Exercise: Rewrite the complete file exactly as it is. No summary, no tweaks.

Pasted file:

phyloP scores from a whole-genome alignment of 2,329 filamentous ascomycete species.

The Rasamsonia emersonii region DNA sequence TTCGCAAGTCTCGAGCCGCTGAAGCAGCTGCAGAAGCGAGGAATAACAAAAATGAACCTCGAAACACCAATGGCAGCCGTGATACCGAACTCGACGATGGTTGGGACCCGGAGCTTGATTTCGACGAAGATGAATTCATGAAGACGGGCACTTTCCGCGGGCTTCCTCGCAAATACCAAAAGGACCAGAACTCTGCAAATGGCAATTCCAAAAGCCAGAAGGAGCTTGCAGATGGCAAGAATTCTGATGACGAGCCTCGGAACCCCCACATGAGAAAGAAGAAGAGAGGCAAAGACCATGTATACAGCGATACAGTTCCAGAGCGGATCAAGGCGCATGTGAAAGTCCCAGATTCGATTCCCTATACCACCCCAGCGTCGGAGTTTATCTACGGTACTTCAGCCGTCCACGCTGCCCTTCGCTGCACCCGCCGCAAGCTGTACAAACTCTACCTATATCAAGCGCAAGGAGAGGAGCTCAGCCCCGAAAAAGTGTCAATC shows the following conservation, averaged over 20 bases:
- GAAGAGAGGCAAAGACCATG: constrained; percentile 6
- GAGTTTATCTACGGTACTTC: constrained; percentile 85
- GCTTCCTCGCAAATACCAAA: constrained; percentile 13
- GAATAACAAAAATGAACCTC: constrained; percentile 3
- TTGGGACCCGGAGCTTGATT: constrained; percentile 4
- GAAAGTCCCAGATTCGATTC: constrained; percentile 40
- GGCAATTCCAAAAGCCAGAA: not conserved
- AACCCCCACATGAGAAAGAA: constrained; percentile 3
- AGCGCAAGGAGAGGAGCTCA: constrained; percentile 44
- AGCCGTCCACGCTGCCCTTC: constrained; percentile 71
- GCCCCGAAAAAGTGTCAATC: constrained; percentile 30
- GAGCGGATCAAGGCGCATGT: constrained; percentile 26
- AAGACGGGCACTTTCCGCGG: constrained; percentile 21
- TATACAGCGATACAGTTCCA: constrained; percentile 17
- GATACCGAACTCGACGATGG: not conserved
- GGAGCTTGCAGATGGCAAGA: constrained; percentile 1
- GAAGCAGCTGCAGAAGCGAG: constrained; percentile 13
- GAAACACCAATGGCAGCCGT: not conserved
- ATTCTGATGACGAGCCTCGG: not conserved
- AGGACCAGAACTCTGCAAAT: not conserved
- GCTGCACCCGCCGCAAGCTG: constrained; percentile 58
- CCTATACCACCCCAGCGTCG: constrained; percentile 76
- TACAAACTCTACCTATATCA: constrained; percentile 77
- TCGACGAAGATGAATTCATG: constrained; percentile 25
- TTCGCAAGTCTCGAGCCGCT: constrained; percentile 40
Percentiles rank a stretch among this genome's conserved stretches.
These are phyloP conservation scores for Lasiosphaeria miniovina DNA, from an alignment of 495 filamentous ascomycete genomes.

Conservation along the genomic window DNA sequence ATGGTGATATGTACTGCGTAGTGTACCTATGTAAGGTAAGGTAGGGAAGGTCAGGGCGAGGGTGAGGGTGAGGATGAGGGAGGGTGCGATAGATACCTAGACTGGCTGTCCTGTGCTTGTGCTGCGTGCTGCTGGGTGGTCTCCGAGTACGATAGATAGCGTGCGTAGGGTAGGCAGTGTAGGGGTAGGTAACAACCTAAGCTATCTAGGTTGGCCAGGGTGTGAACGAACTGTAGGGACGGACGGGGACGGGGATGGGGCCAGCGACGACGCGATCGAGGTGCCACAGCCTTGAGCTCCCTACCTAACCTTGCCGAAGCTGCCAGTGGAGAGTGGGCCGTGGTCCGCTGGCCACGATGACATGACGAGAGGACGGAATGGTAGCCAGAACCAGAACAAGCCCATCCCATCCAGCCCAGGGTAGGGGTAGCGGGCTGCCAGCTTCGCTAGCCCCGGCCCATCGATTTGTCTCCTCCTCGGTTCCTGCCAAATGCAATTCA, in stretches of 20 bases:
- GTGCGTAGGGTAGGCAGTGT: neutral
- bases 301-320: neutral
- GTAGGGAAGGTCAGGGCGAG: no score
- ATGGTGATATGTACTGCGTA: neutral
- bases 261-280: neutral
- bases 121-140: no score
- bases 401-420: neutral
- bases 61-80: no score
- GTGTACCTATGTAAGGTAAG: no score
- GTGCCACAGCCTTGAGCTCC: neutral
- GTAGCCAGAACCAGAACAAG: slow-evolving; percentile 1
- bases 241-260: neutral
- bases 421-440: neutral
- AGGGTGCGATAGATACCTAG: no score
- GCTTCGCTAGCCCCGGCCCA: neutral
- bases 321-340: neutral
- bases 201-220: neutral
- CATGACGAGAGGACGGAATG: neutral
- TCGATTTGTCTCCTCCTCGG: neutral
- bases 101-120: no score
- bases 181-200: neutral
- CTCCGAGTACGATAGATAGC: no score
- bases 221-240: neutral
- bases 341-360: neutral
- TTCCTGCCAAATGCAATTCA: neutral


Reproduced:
phyloP scores from a whole-genome alignment of 2,329 filamentous ascomycete species.

The Rasamsonia emersonii region DNA sequence TTCGCAAGTCTCGAGCCGCTGAAGCAGCTGCAGAAGCGAGGAATAACAAAAATGAACCTCGAAACACCAATGGCAGCCGTGATACCGAACTCGACGATGGTTGGGACCCGGAGCTTGATTTCGACGAAGATGAATTCATGAAGACGGGCACTTTCCGCGGGCTTCCTCGCAAATACCAAAAGGACCAGAACTCTGCAAATGGCAATTCCAAAAGCCAGAAGGAGCTTGCAGATGGCAAGAATTCTGATGACGAGCCTCGGAACCCCCACATGAGAAAGAAGAAGAGAGGCAAAGACCATGTATACAGCGATACAGTTCCAGAGCGGATCAAGGCGCATGTGAAAGTCCCAGATTCGATTCCCTATACCACCCCAGCGTCGGAGTTTATCTACGGTACTTCAGCCGTCCACGCTGCCCTTCGCTGCACCCGCCGCAAGCTGTACAAACTCTACCTATATCAAGCGCAAGGAGAGGAGCTCAGCCCCGAAAAAGTGTCAATC shows the following conservation, averaged over 20 bases:
- GAAGAGAGGCAAAGACCATG: constrained; percentile 6
- GAGTTTATCTACGGTACTTC: constrained; percentile 85
- GCTTCCTCGCAAATACCAAA: constrained; percentile 13
- GAATAACAAAAATGAACCTC: constrained; percentile 3
- TTGGGACCCGGAGCTTGATT: constrained; percentile 4
- GAAAGTCCCAGATTCGATTC: constrained; percentile 40
- GGCAATTCCAAAAGCCAGAA: not conserved
- AACCCCCACATGAGAAAGAA: constrained; percentile 3
- AGCGCAAGGAGAGGAGCTCA: constrained; percentile 44
- AGCCGTCCACGCTGCCCTTC: constrained; percentile 71
- GCCCCGAAAAAGTGTCAATC: constrained; percentile 30
- GAGCGGATCAAGGCGCATGT: constrained; percentile 26
- AAGACGGGCACTTTCCGCGG: constrained; percentile 21
- TATACAGCGATACAGTTCCA: constrained; percentile 17
- GATACCGAACTCGACGATGG: not conserved
- GGAGCTTGCAGATGGCAAGA: constrained; percentile 1
- GAAGCAGCTGCAGAAGCGAG: constrained; percentile 13
- GAAACACCAATGGCAGCCGT: not conserved
- ATTCTGATGACGAGCCTCGG: not conserved
- AGGACCAGAACTCTGCAAAT: not conserved
- GCTGCACCCGCCGCAAGCTG: constrained; percentile 58
- CCTATACCACCCCAGCGTCG: constrained; percentile 76
- TACAAACTCTACCTATATCA: constrained; percentile 77
- TCGACGAAGATGAATTCATG: constrained; percentile 25
- TTCGCAAGTCTCGAGCCGCT: constrained; percentile 40
Percentiles rank a stretch among this genome's conserved stretches.
These are phyloP conservation scores for Lasiosphaeria miniovina DNA, from an alignment of 495 filamentous ascomycete genomes.

Conservation along the genomic window DNA sequence ATGGTGATATGTACTGCGTAGTGTACCTATGTAAGGTAAGGTAGGGAAGGTCAGGGCGAGGGTGAGGGTGAGGATGAGGGAGGGTGCGATAGATACCTAGACTGGCTGTCCTGTGCTTGTGCTGCGTGCTGCTGGGTGGTCTCCGAGTACGATAGATAGCGTGCGTAGGGTAGGCAGTGTAGGGGTAGGTAACAACCTAAGCTATCTAGGTTGGCCAGGGTGTGAACGAACTGTAGGGACGGACGGGGACGGGGATGGGGCCAGCGACGACGCGATCGAGGTGCCACAGCCTTGAGCTCCCTACCTAACCTTGCCGAAGCTGCCAGTGGAGAGTGGGCCGTGGTCCGCTGGCCACGATGACATGACGAGAGGACGGAATGGTAGCCAGAACCAGAACAAGCCCATCCCATCCAGCCCAGGGTAGGGGTAGCGGGCTGCCAGCTTCGCTAGCCCCGGCCCATCGATTTGTCTCCTCCTCGGTTCCTGCCAAATGCAATTCA, in stretches of 20 bases:
- GTGCGTAGGGTAGGCAGTGT: neutral
- bases 301-320: neutral
- GTAGGGAAGGTCAGGGCGAG: no score
- ATGGTGATATGTACTGCGTA: neutral
- bases 261-280: neutral
- bases 121-140: no score
- bases 401-420: neutral
- bases 61-80: no score
- GTGTACCTATGTAAGGTAAG: no score
- GTGCCACAGCCTTGAGCTCC: neutral
- GTAGCCAGAACCAGAACAAG: slow-evolving; percentile 1
- bases 241-260: neutral
- bases 421-440: neutral
- AGGGTGCGATAGATACCTAG: no score
- GCTTCGCTAGCCCCGGCCCA: neutral
- bases 321-340: neutral
- bases 201-220: neutral
- CATGACGAGAGGACGGAATG: neutral
- TCGATTTGTCTCCTCCTCGG: neutral
- bases 101-120: no score
- bases 181-200: neutral
- CTCCGAGTACGATAGATAGC: no score
- bases 221-240: neutral
- bases 341-360: neutral
- TTCCTGCCAAATGCAATTCA: neutral